For your website to be trusted you have to have a certificate, it is a tad more complex than that but in essence there are organizations who can issue certificates once they validate that you are the owner. AWS has a service called certificate manager, which does this for you. Here is where we come across the assumed knowledge and jargon. AWS how to instructions are written by experts and often they lose sight of the fact that mere mortals have to get to grips with them. Add to the mix that you have the option to write the script or use a Graphical User Interface (GUI), they often don't specify which, as it is obvious to them!
Google and YouTube gallop to the rescue more often than not.
But then how to get that sought after padlock?
AWS Cloudfront Distribution
What on earth? Well imagine a fence around your property, you can have access directly to your address (website) or you can stop people at the gate and control access there, In simple terms AWS has to hide your site behind their fence and compel users to go through their gate, which demands encryption and standards. Cloudfront provides this and also more rapid access by caching your data at key locations (this is optional).
Of course it is not as easy as that. You have to specify the settings for Cloudfront then you find that you have to go into AWS Route 53...
AWS Route 53
We are nearly there! So what is happening now? Well after the shock of seeing an error sign instead of my newly minted website, I managed to test and retry settings and eventually get things right. So first off Cloudfront takes the domain and hides it behind it's allocated URL. When you then go back to try the original domain name, then the error appears. In my case this was because I had missed a setting in Cloudfront to set alias addresses. Sounds tricky? It is and it is frustrating!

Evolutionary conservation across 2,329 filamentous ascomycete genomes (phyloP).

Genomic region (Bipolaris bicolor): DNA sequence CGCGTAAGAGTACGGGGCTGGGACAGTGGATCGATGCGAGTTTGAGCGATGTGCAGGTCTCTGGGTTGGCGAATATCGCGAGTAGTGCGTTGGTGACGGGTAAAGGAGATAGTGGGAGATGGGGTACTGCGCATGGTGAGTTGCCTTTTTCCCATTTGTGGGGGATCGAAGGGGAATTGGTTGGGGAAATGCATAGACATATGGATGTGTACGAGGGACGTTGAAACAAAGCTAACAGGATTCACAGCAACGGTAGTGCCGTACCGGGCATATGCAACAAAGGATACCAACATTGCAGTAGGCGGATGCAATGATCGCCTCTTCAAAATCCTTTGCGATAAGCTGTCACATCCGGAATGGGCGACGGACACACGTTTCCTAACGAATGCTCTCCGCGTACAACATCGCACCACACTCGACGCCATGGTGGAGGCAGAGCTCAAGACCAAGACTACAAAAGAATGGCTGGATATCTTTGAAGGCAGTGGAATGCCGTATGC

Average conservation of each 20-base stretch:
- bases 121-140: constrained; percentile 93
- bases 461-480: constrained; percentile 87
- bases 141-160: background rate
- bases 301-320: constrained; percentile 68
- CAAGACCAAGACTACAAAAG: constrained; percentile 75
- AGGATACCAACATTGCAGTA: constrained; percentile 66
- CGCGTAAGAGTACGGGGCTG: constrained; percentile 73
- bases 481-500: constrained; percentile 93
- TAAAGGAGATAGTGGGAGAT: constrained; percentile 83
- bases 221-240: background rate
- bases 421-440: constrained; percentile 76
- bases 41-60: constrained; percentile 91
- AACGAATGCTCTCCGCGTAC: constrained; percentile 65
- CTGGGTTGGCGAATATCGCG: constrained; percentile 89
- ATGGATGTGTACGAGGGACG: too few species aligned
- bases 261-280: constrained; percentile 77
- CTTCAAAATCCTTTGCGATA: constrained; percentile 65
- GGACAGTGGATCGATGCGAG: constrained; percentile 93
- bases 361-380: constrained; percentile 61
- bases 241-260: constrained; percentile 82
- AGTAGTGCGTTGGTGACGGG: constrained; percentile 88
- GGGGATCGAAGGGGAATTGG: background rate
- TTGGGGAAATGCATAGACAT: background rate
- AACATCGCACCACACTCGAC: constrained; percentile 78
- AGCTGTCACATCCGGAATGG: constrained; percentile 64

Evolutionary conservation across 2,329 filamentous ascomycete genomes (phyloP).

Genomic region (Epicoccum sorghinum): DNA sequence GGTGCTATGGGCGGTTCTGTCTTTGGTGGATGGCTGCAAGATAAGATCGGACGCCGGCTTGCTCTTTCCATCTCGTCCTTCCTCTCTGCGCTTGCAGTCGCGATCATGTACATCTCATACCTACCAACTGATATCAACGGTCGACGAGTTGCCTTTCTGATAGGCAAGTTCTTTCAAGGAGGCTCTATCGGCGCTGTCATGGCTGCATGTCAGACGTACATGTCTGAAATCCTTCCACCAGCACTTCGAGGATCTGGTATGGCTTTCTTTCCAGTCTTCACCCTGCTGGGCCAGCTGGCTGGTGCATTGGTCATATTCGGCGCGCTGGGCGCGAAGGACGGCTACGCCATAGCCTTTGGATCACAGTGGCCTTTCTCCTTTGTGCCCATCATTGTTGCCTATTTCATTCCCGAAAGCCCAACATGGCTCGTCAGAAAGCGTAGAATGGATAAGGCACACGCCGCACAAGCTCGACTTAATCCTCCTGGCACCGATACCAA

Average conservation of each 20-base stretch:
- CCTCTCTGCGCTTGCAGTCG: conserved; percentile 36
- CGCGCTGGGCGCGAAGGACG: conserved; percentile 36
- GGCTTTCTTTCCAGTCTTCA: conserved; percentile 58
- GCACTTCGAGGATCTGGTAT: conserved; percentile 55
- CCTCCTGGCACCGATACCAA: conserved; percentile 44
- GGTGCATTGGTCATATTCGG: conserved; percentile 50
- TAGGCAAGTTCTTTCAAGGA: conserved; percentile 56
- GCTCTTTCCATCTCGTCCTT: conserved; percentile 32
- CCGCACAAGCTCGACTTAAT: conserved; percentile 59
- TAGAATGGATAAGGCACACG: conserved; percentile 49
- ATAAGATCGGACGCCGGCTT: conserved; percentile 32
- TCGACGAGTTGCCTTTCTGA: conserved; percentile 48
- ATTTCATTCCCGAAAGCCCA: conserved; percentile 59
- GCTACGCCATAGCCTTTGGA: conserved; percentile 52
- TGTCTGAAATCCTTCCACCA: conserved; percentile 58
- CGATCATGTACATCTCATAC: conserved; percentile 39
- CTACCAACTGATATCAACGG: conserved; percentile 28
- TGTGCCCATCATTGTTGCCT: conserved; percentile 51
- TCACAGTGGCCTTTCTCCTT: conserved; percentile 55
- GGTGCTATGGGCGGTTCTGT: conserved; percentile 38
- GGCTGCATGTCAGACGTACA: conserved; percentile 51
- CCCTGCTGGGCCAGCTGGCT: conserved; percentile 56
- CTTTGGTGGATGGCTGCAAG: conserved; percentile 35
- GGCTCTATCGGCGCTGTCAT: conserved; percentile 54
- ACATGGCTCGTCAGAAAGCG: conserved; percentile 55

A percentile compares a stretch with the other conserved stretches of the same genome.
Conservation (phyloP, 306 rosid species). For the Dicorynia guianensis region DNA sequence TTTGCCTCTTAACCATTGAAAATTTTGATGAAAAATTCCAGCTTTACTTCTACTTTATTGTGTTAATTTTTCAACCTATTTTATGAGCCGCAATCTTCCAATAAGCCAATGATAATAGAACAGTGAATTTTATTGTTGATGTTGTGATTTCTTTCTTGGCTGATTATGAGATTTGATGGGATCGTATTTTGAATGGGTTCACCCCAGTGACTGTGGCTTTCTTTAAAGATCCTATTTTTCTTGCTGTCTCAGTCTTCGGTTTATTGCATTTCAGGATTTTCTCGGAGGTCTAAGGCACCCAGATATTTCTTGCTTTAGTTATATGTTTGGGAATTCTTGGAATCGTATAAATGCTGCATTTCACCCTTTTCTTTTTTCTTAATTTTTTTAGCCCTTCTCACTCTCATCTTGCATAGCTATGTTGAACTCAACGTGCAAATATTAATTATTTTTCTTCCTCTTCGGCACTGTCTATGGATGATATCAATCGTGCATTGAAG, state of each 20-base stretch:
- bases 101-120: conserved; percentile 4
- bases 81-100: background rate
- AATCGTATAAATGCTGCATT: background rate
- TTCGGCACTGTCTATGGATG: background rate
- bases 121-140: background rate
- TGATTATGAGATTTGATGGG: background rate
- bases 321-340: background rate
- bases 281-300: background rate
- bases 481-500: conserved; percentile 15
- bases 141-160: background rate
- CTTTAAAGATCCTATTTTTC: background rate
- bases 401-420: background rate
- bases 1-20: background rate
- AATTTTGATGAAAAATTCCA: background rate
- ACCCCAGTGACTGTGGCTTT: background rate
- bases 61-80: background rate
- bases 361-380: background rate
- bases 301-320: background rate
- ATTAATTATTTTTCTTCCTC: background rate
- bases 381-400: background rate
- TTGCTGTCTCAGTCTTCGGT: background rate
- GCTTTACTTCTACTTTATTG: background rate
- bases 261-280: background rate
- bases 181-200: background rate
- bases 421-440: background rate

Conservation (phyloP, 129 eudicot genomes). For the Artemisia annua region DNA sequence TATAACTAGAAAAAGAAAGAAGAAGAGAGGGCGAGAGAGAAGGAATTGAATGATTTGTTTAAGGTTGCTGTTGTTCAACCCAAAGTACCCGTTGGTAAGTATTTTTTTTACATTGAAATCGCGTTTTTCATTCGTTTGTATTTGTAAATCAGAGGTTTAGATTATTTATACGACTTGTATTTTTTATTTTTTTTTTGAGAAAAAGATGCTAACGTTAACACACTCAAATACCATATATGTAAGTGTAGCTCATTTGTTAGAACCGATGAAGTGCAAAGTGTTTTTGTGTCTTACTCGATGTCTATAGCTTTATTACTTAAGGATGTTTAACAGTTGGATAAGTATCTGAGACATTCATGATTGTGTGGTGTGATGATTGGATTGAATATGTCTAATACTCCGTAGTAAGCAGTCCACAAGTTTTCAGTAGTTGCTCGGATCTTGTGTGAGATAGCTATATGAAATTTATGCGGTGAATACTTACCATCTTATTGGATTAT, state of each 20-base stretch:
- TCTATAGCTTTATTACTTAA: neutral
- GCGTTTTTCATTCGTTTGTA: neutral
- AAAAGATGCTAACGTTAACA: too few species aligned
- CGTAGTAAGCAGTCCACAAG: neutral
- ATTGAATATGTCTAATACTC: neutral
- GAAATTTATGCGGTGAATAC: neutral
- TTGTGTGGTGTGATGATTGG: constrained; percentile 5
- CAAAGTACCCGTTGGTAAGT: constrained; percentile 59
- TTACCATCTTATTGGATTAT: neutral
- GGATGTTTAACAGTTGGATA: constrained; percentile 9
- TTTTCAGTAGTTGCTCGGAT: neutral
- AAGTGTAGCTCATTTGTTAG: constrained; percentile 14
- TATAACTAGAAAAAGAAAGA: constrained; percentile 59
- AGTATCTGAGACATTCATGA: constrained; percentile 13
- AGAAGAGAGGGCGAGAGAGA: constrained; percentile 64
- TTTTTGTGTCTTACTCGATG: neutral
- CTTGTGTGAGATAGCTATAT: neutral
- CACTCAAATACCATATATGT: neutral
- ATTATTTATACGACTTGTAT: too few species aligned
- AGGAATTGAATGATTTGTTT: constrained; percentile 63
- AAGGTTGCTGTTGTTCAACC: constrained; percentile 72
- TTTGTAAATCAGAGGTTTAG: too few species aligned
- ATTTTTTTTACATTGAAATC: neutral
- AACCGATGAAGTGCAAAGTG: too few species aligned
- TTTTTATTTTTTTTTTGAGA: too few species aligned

Once the settings are right you then have to make some adjustments in Route 53. Imagine it this way, if you have a series of signposts up that point towards your address, you need to make sure that they know to point to your address. It is a form of routing the traffic, you have to amend some records in Route 53 which were pointing to your S3 static hosting URL and now need to point to Cloudfront.
Well, that took some patience!
Data is everything these days and thus I, like many others, would like to see how my site is performing. You can then adapt and change to suit the audience. As an example, most of my audience uses a mobile interface therefore I should make my site as mobile friendly as I can, along with the content.
So, how to tackle? First step is to set up a Google Analytics account, easy. The creation of the tag is fairly intuitive. You can tailor to particular requirements but I'll be honest I did not dwell too long on that. So what you end up with is a tag and a dashboard ready to start streaming data. And then....?
Well what is a tag? Think of it as a unique identification that can be tracked. in essence it is a bit of HTML code that is scanned by Google, the trick now is to embed that code into your pages. More importantly, on every page that you want to monitor.
Back to the Batcave....In my case, my knowledge of HTML and use of Notepad allowed me to simply copy my tag into each page. I could then launch a non-production view of my website to test it and then upload to the AWS S3 static hosting bucket and hey presto live!